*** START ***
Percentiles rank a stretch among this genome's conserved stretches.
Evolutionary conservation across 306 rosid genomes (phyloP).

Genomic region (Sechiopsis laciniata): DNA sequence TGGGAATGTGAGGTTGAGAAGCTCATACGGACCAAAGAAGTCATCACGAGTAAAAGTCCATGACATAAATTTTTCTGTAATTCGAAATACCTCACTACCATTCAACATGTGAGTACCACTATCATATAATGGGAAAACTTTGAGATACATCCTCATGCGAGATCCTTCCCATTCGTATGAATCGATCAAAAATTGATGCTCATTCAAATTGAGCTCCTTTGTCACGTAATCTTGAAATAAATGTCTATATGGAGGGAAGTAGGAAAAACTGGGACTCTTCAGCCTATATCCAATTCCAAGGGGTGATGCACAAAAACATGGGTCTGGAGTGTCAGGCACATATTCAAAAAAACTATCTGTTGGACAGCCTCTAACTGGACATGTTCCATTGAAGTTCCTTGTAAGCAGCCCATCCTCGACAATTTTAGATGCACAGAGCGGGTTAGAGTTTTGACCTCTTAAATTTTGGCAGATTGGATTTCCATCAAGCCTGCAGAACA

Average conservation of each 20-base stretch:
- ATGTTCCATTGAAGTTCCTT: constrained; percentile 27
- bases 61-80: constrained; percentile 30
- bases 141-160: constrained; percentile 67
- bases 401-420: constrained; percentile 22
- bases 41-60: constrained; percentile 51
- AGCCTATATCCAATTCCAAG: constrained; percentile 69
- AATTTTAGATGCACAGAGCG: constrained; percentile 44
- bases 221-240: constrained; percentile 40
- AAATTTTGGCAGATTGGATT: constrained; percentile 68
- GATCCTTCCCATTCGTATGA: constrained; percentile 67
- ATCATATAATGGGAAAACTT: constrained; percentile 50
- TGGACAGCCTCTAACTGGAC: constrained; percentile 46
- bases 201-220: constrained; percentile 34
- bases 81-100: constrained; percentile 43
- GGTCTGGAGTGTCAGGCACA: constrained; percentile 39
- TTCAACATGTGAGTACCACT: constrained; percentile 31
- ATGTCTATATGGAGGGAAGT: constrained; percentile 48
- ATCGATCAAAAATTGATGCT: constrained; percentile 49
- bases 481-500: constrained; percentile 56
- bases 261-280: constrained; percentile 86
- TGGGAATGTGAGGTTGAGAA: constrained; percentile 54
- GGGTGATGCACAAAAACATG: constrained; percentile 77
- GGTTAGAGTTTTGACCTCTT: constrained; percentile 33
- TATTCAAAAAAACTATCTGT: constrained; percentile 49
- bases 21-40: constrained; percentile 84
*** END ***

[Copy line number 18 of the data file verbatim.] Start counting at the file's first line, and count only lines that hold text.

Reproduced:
- bases 81-100: constrained; percentile 43